Generation and Purification of Tetraploid Cells Methods in Molecular Biology (Clifton, N.J.). | Pubmed ID: 27193862 Tetraploid cells are genetically unstable and have the capacity to promote the development and/or progression of human malignancies. It is now estimated that ~40 % of all solid tumors have passed through a tetraploid intermediate stage at some point during their development. Understanding the biological characteristics of tetraploid cells that impart oncogenic properties is therefore a highly relevant and fundamentally important aspect of cancer biology. Here, we describe strategies to efficiently generate and purify tetraploid cells for use in cell biological studies.
Nuclear Envelope Rupture Drives Genome Instability in Cancer Molecular Biology of the Cell. | Pubmed ID: 27799497 The nuclear envelope, composed of two lipid bilayers and numerous accessory proteins, has evolved to house the genetic material of all eukaryotic cells. In so doing, the nuclear envelope provides a physical barrier between chromosomes and the cytoplasm. Once believed to be highly stable, recent studies demonstrate that the nuclear envelope is prone to rupture. These rupture events expose chromosomal DNA to the cytoplasmic environment and have the capacity to promote DNA damage. Thus nuclear rupture may be an unappreciated mechanism of mutagenesis.
Therapeutic Targeting of PGBD5-induced DNA Repair Dependency in Pediatric Solid Tumors Science Translational Medicine. | Pubmed ID: 29093183 Despite intense efforts, the cure rates of childhood and adult solid tumors are not satisfactory. Resistance to intensive chemotherapy is common, and targets for molecular therapies are largely undefined. We have found that the majority of childhood solid tumors, including rhabdoid tumors, neuroblastoma, medulloblastoma, and Ewing sarcoma, express an active DNA transposase, , that can promote site-specific genomic rearrangements in human cells. Using functional genetic approaches, we discovered that mouse and human cells deficient in nonhomologous end joining (NHEJ) DNA repair cannot tolerate the expression of PGBD5. In a chemical screen of DNA damage signaling inhibitors, we identified AZD6738 as a specific sensitizer of PGBD5-dependent DNA damage and apoptosis. We found that expression of PGBD5, but not its nuclease activity-deficient mutant, was sufficient to induce sensitivity to AZD6738. Depletion of endogenous PGBD5 conferred resistance to AZD6738 in human tumor cells. PGBD5-expressing tumor cells accumulated unrepaired DNA damage in response to AZD6738 treatment and underwent apoptosis in both dividing and G-phase cells in the absence of immediate DNA replication stress. Accordingly, AZD6738 exhibited nanomolar potency against most neuroblastoma, medulloblastoma, Ewing sarcoma, and rhabdoid tumor cells tested while sparing nontransformed human and mouse embryonic fibroblasts in vitro. Finally, treatment with AZD6738 induced apoptosis and regression of human neuroblastoma and medulloblastoma tumors engrafted in immunodeficient mice in vivo. This effect was potentiated by combined treatment with cisplatin, including substantial antitumor activity against patient-derived primary neuroblastoma xenografts. These findings delineate a therapeutically actionable synthetic dependency induced in PGBD5-expressing solid tumors.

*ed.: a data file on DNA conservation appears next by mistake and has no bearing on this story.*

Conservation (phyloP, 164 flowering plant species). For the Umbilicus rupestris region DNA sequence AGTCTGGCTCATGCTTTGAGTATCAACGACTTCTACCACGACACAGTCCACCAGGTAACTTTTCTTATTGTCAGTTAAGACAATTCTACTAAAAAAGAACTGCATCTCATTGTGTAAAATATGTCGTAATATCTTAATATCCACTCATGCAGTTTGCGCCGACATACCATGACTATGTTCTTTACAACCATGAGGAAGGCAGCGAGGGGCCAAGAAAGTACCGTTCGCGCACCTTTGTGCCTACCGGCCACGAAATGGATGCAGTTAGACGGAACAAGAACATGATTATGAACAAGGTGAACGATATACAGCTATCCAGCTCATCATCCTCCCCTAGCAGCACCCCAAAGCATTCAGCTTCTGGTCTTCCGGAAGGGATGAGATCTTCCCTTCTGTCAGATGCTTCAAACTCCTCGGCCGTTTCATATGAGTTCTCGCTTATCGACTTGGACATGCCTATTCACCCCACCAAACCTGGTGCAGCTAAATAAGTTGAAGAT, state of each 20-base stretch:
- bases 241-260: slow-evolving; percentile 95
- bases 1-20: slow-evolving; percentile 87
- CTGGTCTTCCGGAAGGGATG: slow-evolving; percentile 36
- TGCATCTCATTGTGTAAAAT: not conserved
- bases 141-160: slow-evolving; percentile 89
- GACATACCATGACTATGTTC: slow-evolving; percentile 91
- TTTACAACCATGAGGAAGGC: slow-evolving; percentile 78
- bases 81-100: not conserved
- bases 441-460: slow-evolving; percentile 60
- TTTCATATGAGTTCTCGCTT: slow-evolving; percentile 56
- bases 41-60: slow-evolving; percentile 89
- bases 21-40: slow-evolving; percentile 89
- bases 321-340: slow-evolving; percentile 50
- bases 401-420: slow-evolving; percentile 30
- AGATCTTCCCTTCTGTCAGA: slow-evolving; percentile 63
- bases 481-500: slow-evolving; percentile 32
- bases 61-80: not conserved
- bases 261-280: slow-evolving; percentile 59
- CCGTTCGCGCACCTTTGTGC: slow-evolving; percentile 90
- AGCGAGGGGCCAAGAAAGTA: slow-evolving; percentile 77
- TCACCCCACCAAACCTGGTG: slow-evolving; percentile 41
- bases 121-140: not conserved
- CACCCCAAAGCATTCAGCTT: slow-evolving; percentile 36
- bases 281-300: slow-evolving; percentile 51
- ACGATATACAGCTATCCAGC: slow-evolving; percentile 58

Alternative Lengthening of Telomeres Renders Cancer Cells Hypersensitive to ATR Inhibitors Science (New York, N.Y.). Jan, 2015 | Pubmed ID: 25593184 Cancer cells rely on telomerase or the alternative lengthening of telomeres (ALT) pathway to overcome replicative mortality. ALT is mediated by recombination and is prevalent in a subset of human cancers, yet whether it can be exploited therapeutically remains unknown. Loss of the chromatin-remodeling protein ATRX associates with ALT in cancers. Here, we show that ATRX loss compromises cell-cycle regulation of the telomeric noncoding RNA TERRA and leads to persistent association of replication protein A (RPA) with telomeres after DNA replication, creating a recombinogenic nucleoprotein structure. Inhibition of the protein kinase ATR, a critical regulator of recombination recruited by RPA, disrupts ALT and triggers chromosome fragmentation and apoptosis in ALT cells. The cell death induced by ATR inhibitors is highly selective for cancer cells that rely on ALT, suggesting that such inhibitors may be useful for treatment of ALT-positive cancers.